Meanwhile, 90 people accused of murder are free on electronic monitoring ankles in Chicago thanks to woke bail reforms that have put scores of violent criminals back on the streets.

Cook County Sheriff Tom Dart revealed the numbers to CBS earlier this month, along with his fears that it is making communities significantly less safe.

Dart said that in his county alone, 90 people accused of murder are free along with 40 people charged with attempted murder and 852 people charged with aggravated gun possession.

In Cook County, Chicago, there are 2,300 people free on electronic ankle monitors and 75 percent are accused of violent crimes

In Cook County, Chicago, there are 2,300 people free on electronic ankle monitors and 75 percent are accused of violent crimes

In the year 2021, Chicago Police Department arrested 133 people for a violent crime while they were on electronic monitoring – 1 percent of the total.

Chicago’s top cops – Dart and Chicago PD Chief Superintendent David Brown – say that one percent is too high a rate and that while 99 percent may not have been arrested, it sends the wrong message to criminals.

But Chief Justice Timothy Evans, who imposed the reform in 2017, is refusing to revoke it.

‘A judge cannot hold someone pretrial without a finding that the defendant poses a real and present threat to the physical safety of any person.

‘This must be found by clear and convincing evidence and the burden of proof is on the prosecution.

‘The mayor’s proposal seems to require that defendants facing certain allegations be considered guilty until proven innocent,’ he said, shooting down Lightfoot’s request.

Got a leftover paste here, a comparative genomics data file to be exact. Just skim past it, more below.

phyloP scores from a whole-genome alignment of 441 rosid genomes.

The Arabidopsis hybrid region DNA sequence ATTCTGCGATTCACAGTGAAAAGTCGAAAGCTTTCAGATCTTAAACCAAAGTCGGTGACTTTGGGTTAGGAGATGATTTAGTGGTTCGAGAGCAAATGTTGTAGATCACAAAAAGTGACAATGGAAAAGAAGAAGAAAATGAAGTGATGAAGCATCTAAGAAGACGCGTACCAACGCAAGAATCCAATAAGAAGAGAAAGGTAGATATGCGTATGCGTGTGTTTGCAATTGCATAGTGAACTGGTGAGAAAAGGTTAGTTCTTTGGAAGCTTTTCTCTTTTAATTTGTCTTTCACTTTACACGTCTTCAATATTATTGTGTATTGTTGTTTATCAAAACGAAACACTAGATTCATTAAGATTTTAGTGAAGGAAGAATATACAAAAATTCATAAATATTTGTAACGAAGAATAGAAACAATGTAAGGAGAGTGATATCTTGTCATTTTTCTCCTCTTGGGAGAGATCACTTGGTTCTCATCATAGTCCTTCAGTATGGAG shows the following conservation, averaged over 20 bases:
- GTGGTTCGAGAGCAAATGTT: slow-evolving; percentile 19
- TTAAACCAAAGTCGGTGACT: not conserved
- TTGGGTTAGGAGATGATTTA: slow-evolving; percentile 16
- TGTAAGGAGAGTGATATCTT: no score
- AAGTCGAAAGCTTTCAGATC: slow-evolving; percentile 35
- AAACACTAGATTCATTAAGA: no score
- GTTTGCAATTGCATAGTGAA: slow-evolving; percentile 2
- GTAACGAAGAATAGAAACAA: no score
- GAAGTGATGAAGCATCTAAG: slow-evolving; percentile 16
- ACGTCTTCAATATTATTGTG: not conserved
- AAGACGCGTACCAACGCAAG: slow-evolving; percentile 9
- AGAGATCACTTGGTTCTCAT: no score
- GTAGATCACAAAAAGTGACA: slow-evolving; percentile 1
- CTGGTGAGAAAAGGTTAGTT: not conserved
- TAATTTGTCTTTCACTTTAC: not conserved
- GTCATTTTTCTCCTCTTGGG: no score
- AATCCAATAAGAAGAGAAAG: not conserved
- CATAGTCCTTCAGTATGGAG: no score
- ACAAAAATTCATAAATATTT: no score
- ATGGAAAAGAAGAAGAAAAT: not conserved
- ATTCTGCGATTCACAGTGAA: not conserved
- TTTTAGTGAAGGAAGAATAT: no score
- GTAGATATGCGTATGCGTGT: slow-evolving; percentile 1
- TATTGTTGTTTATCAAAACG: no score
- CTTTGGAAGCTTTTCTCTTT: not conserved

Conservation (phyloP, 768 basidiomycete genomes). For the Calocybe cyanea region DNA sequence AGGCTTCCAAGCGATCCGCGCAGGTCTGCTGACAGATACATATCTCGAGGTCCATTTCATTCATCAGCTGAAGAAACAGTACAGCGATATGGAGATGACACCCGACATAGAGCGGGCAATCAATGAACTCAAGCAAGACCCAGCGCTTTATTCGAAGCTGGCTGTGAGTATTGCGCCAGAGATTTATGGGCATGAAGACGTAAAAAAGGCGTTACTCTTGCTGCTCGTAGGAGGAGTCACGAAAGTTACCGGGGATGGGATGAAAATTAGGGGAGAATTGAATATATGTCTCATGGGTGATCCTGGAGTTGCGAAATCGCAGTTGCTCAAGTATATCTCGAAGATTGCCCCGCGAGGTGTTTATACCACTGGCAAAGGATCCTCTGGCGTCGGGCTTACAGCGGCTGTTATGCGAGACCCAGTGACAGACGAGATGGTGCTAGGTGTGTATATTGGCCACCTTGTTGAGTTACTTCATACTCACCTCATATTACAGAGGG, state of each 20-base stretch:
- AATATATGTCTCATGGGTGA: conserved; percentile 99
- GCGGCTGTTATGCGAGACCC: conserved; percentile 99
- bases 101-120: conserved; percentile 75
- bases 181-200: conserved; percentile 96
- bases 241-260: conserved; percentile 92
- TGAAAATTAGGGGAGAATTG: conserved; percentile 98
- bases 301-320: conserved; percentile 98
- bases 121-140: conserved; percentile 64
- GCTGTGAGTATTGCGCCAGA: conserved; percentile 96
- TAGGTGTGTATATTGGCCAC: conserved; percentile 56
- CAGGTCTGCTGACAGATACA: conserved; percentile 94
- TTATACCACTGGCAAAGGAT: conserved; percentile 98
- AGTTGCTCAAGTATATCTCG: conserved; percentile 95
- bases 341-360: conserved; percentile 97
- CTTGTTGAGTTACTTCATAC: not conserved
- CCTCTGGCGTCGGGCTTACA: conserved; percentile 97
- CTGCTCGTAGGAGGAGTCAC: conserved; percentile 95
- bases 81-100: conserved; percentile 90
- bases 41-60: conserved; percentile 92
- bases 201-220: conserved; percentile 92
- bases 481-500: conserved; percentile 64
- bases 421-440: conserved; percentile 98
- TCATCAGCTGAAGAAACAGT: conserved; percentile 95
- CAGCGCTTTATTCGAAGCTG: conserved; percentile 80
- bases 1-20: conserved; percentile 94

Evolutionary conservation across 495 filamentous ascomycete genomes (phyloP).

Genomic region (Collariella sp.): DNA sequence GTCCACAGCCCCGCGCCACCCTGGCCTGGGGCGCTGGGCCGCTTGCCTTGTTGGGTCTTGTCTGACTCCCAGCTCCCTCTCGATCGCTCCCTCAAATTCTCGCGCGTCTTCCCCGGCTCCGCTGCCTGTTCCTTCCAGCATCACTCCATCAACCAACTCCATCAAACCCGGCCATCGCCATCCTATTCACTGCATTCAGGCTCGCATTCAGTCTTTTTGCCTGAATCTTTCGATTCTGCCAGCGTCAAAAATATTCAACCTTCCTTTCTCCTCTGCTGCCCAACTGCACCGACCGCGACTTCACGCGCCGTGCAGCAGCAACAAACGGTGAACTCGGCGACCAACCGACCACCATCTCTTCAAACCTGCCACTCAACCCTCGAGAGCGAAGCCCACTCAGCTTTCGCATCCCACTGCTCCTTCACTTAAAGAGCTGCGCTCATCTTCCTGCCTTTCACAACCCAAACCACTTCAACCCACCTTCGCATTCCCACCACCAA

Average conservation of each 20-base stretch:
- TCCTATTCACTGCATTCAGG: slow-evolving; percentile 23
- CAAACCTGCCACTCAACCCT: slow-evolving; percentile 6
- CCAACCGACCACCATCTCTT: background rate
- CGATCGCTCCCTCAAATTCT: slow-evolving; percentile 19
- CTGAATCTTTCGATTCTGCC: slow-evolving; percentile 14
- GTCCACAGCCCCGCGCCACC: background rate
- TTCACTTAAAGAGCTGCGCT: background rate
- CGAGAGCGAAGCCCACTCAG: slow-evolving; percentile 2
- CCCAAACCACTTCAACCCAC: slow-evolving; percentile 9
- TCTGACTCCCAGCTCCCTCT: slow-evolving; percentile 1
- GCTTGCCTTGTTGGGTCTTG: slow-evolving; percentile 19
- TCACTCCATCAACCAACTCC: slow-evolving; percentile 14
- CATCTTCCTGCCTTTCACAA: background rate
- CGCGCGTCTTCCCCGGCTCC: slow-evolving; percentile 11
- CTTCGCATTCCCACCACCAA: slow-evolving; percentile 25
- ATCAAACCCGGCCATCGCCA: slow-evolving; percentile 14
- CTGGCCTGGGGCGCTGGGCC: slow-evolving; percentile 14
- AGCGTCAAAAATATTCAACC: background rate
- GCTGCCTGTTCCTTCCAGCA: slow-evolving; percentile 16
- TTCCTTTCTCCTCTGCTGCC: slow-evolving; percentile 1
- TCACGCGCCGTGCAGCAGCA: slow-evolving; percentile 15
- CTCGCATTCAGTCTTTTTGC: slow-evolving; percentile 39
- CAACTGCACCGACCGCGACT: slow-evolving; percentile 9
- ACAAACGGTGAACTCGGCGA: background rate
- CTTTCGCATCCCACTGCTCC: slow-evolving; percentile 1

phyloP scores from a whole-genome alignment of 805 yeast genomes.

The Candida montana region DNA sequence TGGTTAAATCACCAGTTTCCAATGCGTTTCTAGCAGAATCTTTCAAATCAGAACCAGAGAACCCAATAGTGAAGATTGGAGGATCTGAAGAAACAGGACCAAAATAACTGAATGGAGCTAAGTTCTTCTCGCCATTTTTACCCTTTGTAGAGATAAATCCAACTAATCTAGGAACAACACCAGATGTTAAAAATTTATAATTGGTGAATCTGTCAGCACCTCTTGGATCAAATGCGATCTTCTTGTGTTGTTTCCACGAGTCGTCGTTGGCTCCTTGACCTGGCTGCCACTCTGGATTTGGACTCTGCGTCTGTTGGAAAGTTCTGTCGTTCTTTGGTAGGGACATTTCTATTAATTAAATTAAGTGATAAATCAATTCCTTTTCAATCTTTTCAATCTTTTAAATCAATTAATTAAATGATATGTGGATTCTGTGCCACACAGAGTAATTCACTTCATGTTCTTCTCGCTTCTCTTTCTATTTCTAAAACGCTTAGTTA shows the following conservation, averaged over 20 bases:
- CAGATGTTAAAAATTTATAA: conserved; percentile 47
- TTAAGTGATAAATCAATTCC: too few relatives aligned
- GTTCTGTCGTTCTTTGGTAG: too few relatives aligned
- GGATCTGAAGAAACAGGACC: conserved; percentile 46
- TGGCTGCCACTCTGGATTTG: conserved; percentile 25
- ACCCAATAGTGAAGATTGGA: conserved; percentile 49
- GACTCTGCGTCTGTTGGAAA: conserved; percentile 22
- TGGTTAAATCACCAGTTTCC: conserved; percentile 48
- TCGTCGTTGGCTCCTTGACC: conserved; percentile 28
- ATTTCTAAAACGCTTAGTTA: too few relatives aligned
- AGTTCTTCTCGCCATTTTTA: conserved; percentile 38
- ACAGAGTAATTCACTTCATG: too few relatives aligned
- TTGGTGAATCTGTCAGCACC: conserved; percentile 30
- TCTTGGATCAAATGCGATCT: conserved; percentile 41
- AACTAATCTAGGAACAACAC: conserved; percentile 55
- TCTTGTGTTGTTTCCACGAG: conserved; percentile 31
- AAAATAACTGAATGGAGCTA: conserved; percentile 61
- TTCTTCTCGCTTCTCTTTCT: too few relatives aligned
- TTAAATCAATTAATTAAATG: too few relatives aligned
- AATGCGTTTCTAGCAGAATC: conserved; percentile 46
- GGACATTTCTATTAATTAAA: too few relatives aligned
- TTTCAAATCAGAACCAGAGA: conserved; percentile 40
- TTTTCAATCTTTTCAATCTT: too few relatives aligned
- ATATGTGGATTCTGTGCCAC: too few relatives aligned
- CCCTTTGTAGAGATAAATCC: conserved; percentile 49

Now, community organizations, including the Magnificent Mile Association, which promotes business in the city’s shopping district, are taking matters into their own hands.

‘Violent crime has been up and that’s what has us concerned,’ Kimberly Bares, the president and CEO of the group, told ABC 7. ‘Carjackings, recovery of guns, some shootings – those kinds of things.’

Ideally, she said she would like to see the Cook County State Attorney’s Office prosecuting these criminals, saying: ‘When the police have put together a solid case, we want to see that prosecuted. And we want to see the judicial sentence appropriately.’

But in the meantime, she said, the Magnificent Mile Association will step up to tamper with these crimes.

‘It’s not been in our history to do a lot around public safety and advocacy, that’s not what we’re built for,’ Bares said. ‘But you have seen us respond, you have seen us step up to the challenge – we will continue to do that.’